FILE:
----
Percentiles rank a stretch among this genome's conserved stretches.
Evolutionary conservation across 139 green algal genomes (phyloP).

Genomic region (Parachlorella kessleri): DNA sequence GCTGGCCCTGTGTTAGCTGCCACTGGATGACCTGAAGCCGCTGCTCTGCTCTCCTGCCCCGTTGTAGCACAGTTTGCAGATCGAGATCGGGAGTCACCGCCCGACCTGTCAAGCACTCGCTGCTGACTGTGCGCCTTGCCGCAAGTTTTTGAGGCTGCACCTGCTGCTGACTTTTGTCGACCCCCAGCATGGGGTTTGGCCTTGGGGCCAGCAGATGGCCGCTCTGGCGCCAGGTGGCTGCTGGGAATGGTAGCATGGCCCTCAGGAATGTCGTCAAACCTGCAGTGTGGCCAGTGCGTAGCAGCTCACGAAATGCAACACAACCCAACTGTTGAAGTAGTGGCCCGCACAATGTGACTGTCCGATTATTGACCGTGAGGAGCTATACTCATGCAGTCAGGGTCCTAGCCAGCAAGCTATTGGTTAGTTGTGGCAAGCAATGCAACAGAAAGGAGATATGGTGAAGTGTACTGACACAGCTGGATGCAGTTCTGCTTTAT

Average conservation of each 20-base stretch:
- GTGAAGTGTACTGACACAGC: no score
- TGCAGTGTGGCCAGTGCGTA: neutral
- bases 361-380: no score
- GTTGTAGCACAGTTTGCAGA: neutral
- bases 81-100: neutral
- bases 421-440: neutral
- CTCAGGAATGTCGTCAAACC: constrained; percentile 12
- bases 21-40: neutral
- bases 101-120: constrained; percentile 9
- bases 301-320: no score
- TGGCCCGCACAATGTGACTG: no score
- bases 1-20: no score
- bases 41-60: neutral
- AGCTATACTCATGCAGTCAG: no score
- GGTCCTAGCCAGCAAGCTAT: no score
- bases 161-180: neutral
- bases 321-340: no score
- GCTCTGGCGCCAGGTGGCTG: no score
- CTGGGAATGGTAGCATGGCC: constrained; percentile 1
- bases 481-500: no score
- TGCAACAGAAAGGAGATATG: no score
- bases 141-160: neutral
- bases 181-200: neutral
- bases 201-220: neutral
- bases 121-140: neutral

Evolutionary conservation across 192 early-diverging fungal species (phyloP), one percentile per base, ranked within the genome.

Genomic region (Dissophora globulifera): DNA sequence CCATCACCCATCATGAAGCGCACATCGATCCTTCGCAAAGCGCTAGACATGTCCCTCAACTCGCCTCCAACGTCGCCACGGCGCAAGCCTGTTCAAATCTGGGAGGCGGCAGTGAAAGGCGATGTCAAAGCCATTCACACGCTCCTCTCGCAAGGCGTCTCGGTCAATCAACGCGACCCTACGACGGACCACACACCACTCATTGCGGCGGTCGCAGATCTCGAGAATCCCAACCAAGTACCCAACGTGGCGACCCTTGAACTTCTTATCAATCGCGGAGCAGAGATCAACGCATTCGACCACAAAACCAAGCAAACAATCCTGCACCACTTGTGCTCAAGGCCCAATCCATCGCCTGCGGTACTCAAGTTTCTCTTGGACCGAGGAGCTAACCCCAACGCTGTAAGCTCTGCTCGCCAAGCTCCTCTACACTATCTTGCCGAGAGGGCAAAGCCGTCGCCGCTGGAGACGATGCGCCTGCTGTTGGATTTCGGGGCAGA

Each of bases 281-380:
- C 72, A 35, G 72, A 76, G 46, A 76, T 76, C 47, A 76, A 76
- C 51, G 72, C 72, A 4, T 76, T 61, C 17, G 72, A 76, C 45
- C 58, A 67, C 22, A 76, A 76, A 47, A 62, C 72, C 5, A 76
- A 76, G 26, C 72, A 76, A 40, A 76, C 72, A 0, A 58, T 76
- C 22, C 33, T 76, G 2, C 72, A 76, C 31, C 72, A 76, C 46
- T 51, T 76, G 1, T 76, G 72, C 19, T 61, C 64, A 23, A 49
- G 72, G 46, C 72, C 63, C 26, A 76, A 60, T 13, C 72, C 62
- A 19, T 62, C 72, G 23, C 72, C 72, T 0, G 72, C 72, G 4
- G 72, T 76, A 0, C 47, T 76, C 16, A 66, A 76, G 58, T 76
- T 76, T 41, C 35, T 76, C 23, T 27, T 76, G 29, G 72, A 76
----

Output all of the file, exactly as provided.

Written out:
Percentiles rank a stretch among this genome's conserved stretches.
Evolutionary conservation across 139 green algal genomes (phyloP).

Genomic region (Parachlorella kessleri): DNA sequence GCTGGCCCTGTGTTAGCTGCCACTGGATGACCTGAAGCCGCTGCTCTGCTCTCCTGCCCCGTTGTAGCACAGTTTGCAGATCGAGATCGGGAGTCACCGCCCGACCTGTCAAGCACTCGCTGCTGACTGTGCGCCTTGCCGCAAGTTTTTGAGGCTGCACCTGCTGCTGACTTTTGTCGACCCCCAGCATGGGGTTTGGCCTTGGGGCCAGCAGATGGCCGCTCTGGCGCCAGGTGGCTGCTGGGAATGGTAGCATGGCCCTCAGGAATGTCGTCAAACCTGCAGTGTGGCCAGTGCGTAGCAGCTCACGAAATGCAACACAACCCAACTGTTGAAGTAGTGGCCCGCACAATGTGACTGTCCGATTATTGACCGTGAGGAGCTATACTCATGCAGTCAGGGTCCTAGCCAGCAAGCTATTGGTTAGTTGTGGCAAGCAATGCAACAGAAAGGAGATATGGTGAAGTGTACTGACACAGCTGGATGCAGTTCTGCTTTAT

Average conservation of each 20-base stretch:
- GTGAAGTGTACTGACACAGC: no score
- TGCAGTGTGGCCAGTGCGTA: neutral
- bases 361-380: no score
- GTTGTAGCACAGTTTGCAGA: neutral
- bases 81-100: neutral
- bases 421-440: neutral
- CTCAGGAATGTCGTCAAACC: constrained; percentile 12
- bases 21-40: neutral
- bases 101-120: constrained; percentile 9
- bases 301-320: no score
- TGGCCCGCACAATGTGACTG: no score
- bases 1-20: no score
- bases 41-60: neutral
- AGCTATACTCATGCAGTCAG: no score
- GGTCCTAGCCAGCAAGCTAT: no score
- bases 161-180: neutral
- bases 321-340: no score
- GCTCTGGCGCCAGGTGGCTG: no score
- CTGGGAATGGTAGCATGGCC: constrained; percentile 1
- bases 481-500: no score
- TGCAACAGAAAGGAGATATG: no score
- bases 141-160: neutral
- bases 181-200: neutral
- bases 201-220: neutral
- bases 121-140: neutral

Evolutionary conservation across 192 early-diverging fungal species (phyloP), one percentile per base, ranked within the genome.

Genomic region (Dissophora globulifera): DNA sequence CCATCACCCATCATGAAGCGCACATCGATCCTTCGCAAAGCGCTAGACATGTCCCTCAACTCGCCTCCAACGTCGCCACGGCGCAAGCCTGTTCAAATCTGGGAGGCGGCAGTGAAAGGCGATGTCAAAGCCATTCACACGCTCCTCTCGCAAGGCGTCTCGGTCAATCAACGCGACCCTACGACGGACCACACACCACTCATTGCGGCGGTCGCAGATCTCGAGAATCCCAACCAAGTACCCAACGTGGCGACCCTTGAACTTCTTATCAATCGCGGAGCAGAGATCAACGCATTCGACCACAAAACCAAGCAAACAATCCTGCACCACTTGTGCTCAAGGCCCAATCCATCGCCTGCGGTACTCAAGTTTCTCTTGGACCGAGGAGCTAACCCCAACGCTGTAAGCTCTGCTCGCCAAGCTCCTCTACACTATCTTGCCGAGAGGGCAAAGCCGTCGCCGCTGGAGACGATGCGCCTGCTGTTGGATTTCGGGGCAGA

Each of bases 281-380:
- C 72, A 35, G 72, A 76, G 46, A 76, T 76, C 47, A 76, A 76
- C 51, G 72, C 72, A 4, T 76, T 61, C 17, G 72, A 76, C 45
- C 58, A 67, C 22, A 76, A 76, A 47, A 62, C 72, C 5, A 76
- A 76, G 26, C 72, A 76, A 40, A 76, C 72, A 0, A 58, T 76
- C 22, C 33, T 76, G 2, C 72, A 76, C 31, C 72, A 76, C 46
- T 51, T 76, G 1, T 76, G 72, C 19, T 61, C 64, A 23, A 49
- G 72, G 46, C 72, C 63, C 26, A 76, A 60, T 13, C 72, C 62
- A 19, T 62, C 72, G 23, C 72, C 72, T 0, G 72, C 72, G 4
- G 72, T 76, A 0, C 47, T 76, C 16, A 66, A 76, G 58, T 76
- T 76, T 41, C 35, T 76, C 23, T 27, T 76, G 29, G 72, A 76